Neuroscience and artificial intelligence work better together. Brain inspired is a celebration and exploration of the ideas driving our progress to understand intelligence. I interview experts about their work at the interface of neuroscience, artificial intelligence, cognitive science, philosophy, psychology, and more: the symbiosis of these overlapping fields, how they inform each other, where they differ, what the past brought us, and what the future brings. Topics include computational neuroscience, supervised machine learning, unsupervised learning, reinforcement learning, deep learning, convolutional and recurrent neural networks, decision-making science, AI agents, backpropagation, credit assignment, neuroengineering, neuromorphics, emergence, philosophy of mind, consciousness, general AI, spiking neural networks, data science, and a lot more. The podcast is not produced for a general audience. Instead, it aims to educate, challenge, inspire, and hopefully entertain those interested in learning more about neuroscience and AI.
BI 102 Mark Humphries: What Is It Like To Be A Spike?
Mark and I discuss his book, The Spike: An Epic Journey Through the Brain in 2.1 Seconds. It chronicles how a series of action potentials fire through the brain in a couple seconds of someone's life. Starting with light hitting the retina as a person looks at a cookie, Mark describes how that light gets translated into spikes, how those spikes get processed in our visual system and eventually transform into motor commands to grab that cookie. Along the way, he describes some of the big ideas throughout the history of studying brains (like the mechanisms to explain how neurons seem to fire so randomly), the big mysteries we currently face (like why do so many neurons do so little?), and some of the main theories to explain those mysteries (we're prediction machines!). A fun read and discussion.
BI 101 Steve Potter: Motivating Brains In and Out of Dishes
Steve and I discuss his book, How to Motivate Your Students to Love Learning, which is both a memoir and a guide for teachers and students to optimize the learning experience for intrinsic motivation. Steve taught neuroscience and engineering courses while running his own lab studying the activity of live cultured neural populations (which we discuss at length in his previous episode). He relentlessly tested and tweaked his teaching methods, including constant feedback from the students, to optimize their learning experiences. He settled on real-world, project-based learning approaches, like writing wikipedia articles and helping groups of students design and carry out their own experiments. We discuss that, plus the science behind learning, principles important for motivating students and maintaining that motivation, and many of the other valuable insights he shares in the book.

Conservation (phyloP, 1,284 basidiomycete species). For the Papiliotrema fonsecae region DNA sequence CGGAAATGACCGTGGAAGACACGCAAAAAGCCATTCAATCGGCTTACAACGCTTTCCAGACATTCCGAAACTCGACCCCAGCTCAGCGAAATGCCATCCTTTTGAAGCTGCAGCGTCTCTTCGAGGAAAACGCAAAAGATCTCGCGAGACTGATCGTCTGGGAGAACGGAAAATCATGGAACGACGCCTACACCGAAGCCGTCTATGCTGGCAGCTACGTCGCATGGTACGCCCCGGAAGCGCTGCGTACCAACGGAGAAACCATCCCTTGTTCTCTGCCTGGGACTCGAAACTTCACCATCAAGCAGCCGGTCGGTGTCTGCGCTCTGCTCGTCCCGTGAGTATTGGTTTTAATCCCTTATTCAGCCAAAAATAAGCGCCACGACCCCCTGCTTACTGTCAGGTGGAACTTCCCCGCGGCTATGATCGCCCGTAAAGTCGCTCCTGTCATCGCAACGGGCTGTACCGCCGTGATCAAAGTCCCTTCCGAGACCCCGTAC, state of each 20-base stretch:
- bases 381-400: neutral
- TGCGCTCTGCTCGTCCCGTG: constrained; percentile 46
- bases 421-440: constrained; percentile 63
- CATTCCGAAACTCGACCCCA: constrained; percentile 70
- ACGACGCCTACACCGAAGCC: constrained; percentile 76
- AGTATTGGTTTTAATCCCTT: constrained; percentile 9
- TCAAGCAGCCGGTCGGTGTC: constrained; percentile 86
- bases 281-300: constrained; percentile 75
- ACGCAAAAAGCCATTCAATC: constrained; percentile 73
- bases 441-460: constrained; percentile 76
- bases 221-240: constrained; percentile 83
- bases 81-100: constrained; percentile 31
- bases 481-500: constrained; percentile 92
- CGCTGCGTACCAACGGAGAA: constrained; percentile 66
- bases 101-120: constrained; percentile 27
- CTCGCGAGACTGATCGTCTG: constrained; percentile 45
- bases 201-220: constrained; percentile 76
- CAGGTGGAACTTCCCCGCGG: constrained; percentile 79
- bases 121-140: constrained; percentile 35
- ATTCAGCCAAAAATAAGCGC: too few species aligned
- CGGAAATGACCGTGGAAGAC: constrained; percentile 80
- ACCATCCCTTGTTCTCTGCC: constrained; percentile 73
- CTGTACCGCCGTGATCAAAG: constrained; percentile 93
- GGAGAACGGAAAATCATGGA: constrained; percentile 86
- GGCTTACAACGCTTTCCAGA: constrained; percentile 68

BI 100.6 Special: Do We Have the Right Vocabulary and Concepts?
We made it to the last bit of our 100th episode celebration. These have been super fun for me, and I hope you've enjoyed the collections as well. If you're wondering where the missing 5th part is, I reserved it for Brain Inspired's magnificent Patreon supporters (thanks guys!!!!). The final question I sent to previous guests:
Do we already have the right vocabulary and concepts to explain how brains and minds are related? Why or why not?
BI 100.4 Special: What Ideas Are Holding Us Back?
In the 4th installment of our 100th episode celebration, previous guests responded to the question:
What ideas, assumptions, or terms do you think is holding back neuroscience/AI, and why?
As per usual, the responses are varied and wonderful!
BI 100.3 Special: Can We Scale Up to AGI with Current Tech?
Part 3 in our 100th episode celebration. Previous guests answered the question:
Given the continual surprising progress in AI powered by scaling up parameters and using more compute, while using fairly generic architectures (eg. GPT-3), do you think the current trend of scaling compute can lead to human level AGI? If not, what's missing?
It likely won't surprise you that the vast majority answer "No." It also likely won't surprise you, there is differing opinion on what's missing.
BI 100.2 Special: What Are the Biggest Challenges and Disagreements?
In this 2nd special 100th episode installment, many previous guests answer the question: What is currently the most important disagreement or challenge in neuroscience and/or AI, and what do you think the right answer or direction is? The variety of answers is itself revealing, and shows how many interesting problems there are to work on.